Explaining the Paradox of Hedonism

@article{Dietz2018ExplainingTP,
  title={Explaining the Paradox of Hedonism},
  author={Alexander Dietz},
  journal={Australasian Journal of Philosophy},
  year={2018},
  volume={97},
  pages={497 - 510}
}
  • A. Dietz
  • Published 19 June 2018
  • Philosophy
  • Australasian Journal of Philosophy
ABSTRACT The paradox of hedonism is the idea that making pleasure the only thing that we desire for its own sake can be self-defeating. Why would this be true? In this paper, I survey two prominent explanations, then develop a third possible explanation, inspired by Joseph Butler's classic discussion of the paradox. The existing accounts claim that the paradox arises because we are systematically incompetent at predicting what will make us happy, or because the greatest pleasures for human… 
How to Use the Paradox of Hedonism
  • A. Dietz
  • Philosophy
    Journal of Moral Philosophy
  • 2021
The paradox of hedonism is the idea that intrinsically desiring nothing other than pleasure can prevent one from obtaining pleasure. In this article, I show how the paradox of hedonism can be used
Gluttony as predictor of compulsive buying behaviour
PurposeThe main purpose of this research is to evaluate Gluttony's role in consumers' compulsive buying behaviour. Specifically, the authors want to identify the main psychological antecedents of the
The ethics of positive thinking in healthcare
  • G. Andrade
  • Medicine
    Journal of medical ethics and history of medicine
  • 2019
TLDR
It is posits that positive thinking has some ethical underpinnings and proposes a more realistic approach to positive thinking, which is not necessarily good for mental health.
Ecumenical epistemic instrumentalism
According to extant versions of epistemic instrumentalism, epistemic reasons are instrumental reasons. Epistemic instrumentalism is unpopular. I think it’s just misunderstood. Rather than saying
Hierarchical Cluster Analysis of Human Value Priorities and Associations with Subjective Well-Being, Subjective General Health, Social Life, and Depression across Europe
Human values are a central component in understanding individuals’ choices. Using the Schwartz’s Values instrument, this study aimed to identify patterns of human value priorities of 35,936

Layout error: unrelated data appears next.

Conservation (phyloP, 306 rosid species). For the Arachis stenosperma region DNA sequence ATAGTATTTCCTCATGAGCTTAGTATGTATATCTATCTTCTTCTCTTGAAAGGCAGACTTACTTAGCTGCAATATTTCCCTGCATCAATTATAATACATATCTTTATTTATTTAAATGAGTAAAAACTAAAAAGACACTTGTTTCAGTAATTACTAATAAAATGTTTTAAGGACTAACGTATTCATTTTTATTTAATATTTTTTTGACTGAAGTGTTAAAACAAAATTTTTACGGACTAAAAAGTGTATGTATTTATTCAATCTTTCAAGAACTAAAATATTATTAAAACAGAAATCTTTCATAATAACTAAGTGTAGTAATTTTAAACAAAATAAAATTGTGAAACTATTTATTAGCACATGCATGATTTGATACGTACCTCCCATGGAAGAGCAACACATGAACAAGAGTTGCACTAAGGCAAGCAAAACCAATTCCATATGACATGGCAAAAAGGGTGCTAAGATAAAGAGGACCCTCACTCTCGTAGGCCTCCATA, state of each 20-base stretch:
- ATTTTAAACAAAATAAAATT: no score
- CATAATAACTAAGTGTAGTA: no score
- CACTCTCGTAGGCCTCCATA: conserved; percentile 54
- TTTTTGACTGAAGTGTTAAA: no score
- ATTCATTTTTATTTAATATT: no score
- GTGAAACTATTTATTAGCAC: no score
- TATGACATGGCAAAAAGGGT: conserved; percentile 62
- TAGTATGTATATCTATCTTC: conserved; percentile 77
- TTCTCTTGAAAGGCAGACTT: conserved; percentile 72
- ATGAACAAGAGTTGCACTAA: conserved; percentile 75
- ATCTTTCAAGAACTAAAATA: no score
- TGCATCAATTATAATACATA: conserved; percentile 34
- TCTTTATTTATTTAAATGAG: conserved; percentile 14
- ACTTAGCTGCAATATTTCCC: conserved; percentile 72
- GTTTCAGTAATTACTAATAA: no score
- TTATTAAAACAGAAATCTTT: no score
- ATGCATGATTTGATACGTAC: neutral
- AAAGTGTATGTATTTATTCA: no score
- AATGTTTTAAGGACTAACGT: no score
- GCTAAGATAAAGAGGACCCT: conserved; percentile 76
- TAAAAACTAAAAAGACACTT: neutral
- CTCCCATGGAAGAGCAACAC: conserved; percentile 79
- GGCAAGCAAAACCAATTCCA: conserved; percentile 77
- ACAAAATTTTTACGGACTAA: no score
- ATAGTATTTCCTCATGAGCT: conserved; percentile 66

References

SHOWING 1-10 OF 30 REFERENCES
Hedonism and Butler's Stone
  • E. Sober
  • Philosophy, Psychology
    Ethics
  • 1992
Hedonism is a species of egoism. Egoism holds that all of our ultimate desires are self-directed. Hedonism goes further; it says that our only ultimate desire is the self-directed desire for pleasure
Desire Satisfactionism and Hedonism
Hedonism and the desire-satisfaction theory of welfare (“desire satisfactionism”) are typically seen as archrivals in the contest over identifying what makes one’s life go best. It is surprising,
Desire-Based Theories of Reasons, Pleasure, and Welfare
One of the most important disputes in the foundations of ethics concerns the source of practical reasons. On the desire-based or internalist view, only one’s desires (broadly construed) provide one
The happiness hypothesis: Finding modern truth in ancient wisdom.
Jonathan Haidt skillfully combines two genres-philosophical wisdom and scientific research-delighting the reader with surprising insights. He explains, for example, why we have such difficulty
Butler and the Nature of Self-Interest
Butler's famous arguments in Sermon XI, designed to refute psychological egoism and to mitigate conflict between self-interest and benevolence, turn out to depend crucially on his own distinctive
Ethics of Belief
  • M. McCormick
  • Philosophy
    International Encyclopedia of Ethics
  • 2020
The broad question asked under the heading “Ethics of Belief” is: What ought one believe? An ethics of belief attempts to uncover the norms that guide belief formation and maintenance. The dominant
Three Faces of Desire
Desires lead to actions, influence feelings, and determine what counts as a reward. Recent empirical evidence shows that these three aspects of desire stem from a common biological origin. Informed
Alienation, consequentialism, and the demands of morality
INTRODUCTION Living up to the demands of morality may bring with it alienation – from one's personal commitments, from one's feelings or sentiments, from other people, or even from morality itself.
Paradox of Happiness
The paradox of happiness is the puzzling but apparently inescapable fact that regarding happiness as the sole ultimately valuable end or objective, and acting accordingly, often results in less
The reduction of sensory pleasure to desire
One of the leading approaches to the nature of sensory pleasure reduces it to desire: roughly, a sensation qualifies as a sensation of pleasure just in case its subject wants to be feeling it. This
...
...